Hygdon, John (DNB00)

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HYGDON or HIGDEN, JOHN (d. 1533), first dean of Christ Church, Oxford, was educated at Westminster School and at Magdalen College, Oxford, where he was elected fellow about 1495. He was lecturer in sophistry there 1498-9, and again 1500-1; senior dean of arts 1500-1 and 1503-4; bursar 1502-3; and vice-president 1504-5. He held the vicarage of Seeding, Sussex, from 1502 to 1504, and became rector of East Bridgford, Nottinghamshire, 20 Dec. 1504. On 30 Jan. 1513-14 he proceeded D.D. On 1 Dec. 1516 he was elected president of Magdalen. A letter written by the fellows to Wolsey after the election proves that Hygden owed his appointment to the favour of the cardinal. He was made prebendary of Milton Manor in the cathedral of Lincoln, 26 Dec. 1521, and prebendary of Weighton in the cathedral of York 2 Dec. 1524. When Wolsey founded Cardinal's College, he chose Hygden to be the first dean. On 6 Nov. 1526 he resigned his presidency and went to live in what had been the house of the prior of St. Frideswides (Browne Willis, Survey of Cathedrals, iii. 438). He energetically helped in completing the arrangements of the new foundation (cf. Letters and Papers Henry VIII, vol. iv. pt. i. pp. 990, 1137, &c.; pt. ii. pp. 2379, 3141, &c). He tolerated no heresy among his students; sought to improve the college services; and made progresses through the college estates. On 3 June 1528 he was appointed, with Stephen Gardiner and others, a commissioner to amend the statutes of Wolsey's colleges at Oxford and Ipswich. On 15 April 1529 he became prebendary of Wetwang in the cathedral of York. On Wolsey's fall, Hygden exerted himself to save the college from sharing its founder's fate. He and the canons petitioned the king in 1530, and he and Carter interviewed the king in London in the same year. Henry reassured them by saying, 'Surely we purpose to have an honorable college there, but not so great and of such magnificence as my Lord Cardinal intended to have had' .('Letter to Wolsey' in Letters and Papers Henry VIII, vol. iv. pt. iii. p. 6579). Hygden remained in Oxford through 1531 (ib. v. 6), and when Henry refounded the college he was appointed the first dean of Christ Church. On 30 Sept. 1532 he gave 180l. to found four demyships and four probationary fellowships at Magdalen College. On 15 Dec. 1532 Richard Croke, who hoped to succeed Hygden, wrote to Cromwell, 'There is no way but one with Mr. Dean, for he has lain speechless this twenty hours … his goods are all conveyed to Magdalene, Corpus, and New College, on which he has bestowed large sums, but nothing to this college [i.e. Christ Church], where he has had his promotion' (ib. v. 1632). He died 13 Jan. 1532-3, and was buried in Magdalen College chapel, where there is an epitaph in Latin and English. An effigy of Hygden was in the third window of the south side of Balliol College chapel. The letter from the canons to Cromwell, assigned to 20 Dec. 1532, alluding to his death, is apparently misdated. Hygden's brother (ib. v. 224), Brian Hygdon, is separately noticed.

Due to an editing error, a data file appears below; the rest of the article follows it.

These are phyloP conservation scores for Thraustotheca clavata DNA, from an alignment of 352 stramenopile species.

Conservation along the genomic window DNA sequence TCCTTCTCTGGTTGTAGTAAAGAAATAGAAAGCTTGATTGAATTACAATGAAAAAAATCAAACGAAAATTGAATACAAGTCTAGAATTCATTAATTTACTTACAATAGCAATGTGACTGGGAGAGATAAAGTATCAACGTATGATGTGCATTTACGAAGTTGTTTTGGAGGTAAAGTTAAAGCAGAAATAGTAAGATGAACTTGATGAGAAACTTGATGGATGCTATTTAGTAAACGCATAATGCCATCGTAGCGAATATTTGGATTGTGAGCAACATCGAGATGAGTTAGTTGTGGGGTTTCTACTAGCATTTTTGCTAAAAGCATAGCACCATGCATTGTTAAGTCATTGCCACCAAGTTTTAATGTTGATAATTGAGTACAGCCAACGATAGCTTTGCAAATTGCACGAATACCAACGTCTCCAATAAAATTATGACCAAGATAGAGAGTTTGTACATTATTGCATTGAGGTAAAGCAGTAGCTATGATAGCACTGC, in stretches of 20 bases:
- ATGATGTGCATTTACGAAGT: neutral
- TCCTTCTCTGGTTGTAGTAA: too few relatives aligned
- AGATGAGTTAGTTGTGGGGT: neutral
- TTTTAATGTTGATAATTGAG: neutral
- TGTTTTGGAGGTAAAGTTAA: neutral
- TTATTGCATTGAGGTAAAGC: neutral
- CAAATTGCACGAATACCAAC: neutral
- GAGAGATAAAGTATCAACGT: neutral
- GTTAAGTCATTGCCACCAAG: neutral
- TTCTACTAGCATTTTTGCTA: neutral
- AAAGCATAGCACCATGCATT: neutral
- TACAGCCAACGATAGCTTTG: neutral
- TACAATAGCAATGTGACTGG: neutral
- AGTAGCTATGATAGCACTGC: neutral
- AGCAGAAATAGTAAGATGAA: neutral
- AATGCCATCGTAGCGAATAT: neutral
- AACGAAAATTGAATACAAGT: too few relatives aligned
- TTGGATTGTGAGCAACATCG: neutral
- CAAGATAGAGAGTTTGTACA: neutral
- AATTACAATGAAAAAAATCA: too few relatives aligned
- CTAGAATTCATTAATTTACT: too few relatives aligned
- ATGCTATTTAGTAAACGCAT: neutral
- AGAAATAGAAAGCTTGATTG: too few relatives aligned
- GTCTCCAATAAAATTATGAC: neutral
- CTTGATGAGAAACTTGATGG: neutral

[Letters and Papers Henry VIII passim; Reg. Univ. Oxf. (Oxf. Hist. Soc.), i. 90; Welch's Alumni Westm. p. 1; Bloxam's Reg. Magd. Coll. iv. xxiii.; Wood's Fasti Oxon. ed. Bliss, i.38; Wood's Hist. and Antiq. of the Univ. of Oxf ed Gutch, ii. 23, 31, 33, 53, iii. 315, 332, 422, 428, 437; Le Neve's Fasti, ii. 190, iii. 223, 224; Foxe's Acts and Mon.]

W. A. J. A.

HYGEBRIGHT (fl. 787), archbishop of Lichfield. [See Higbert.]

HYLL. [See Hill.]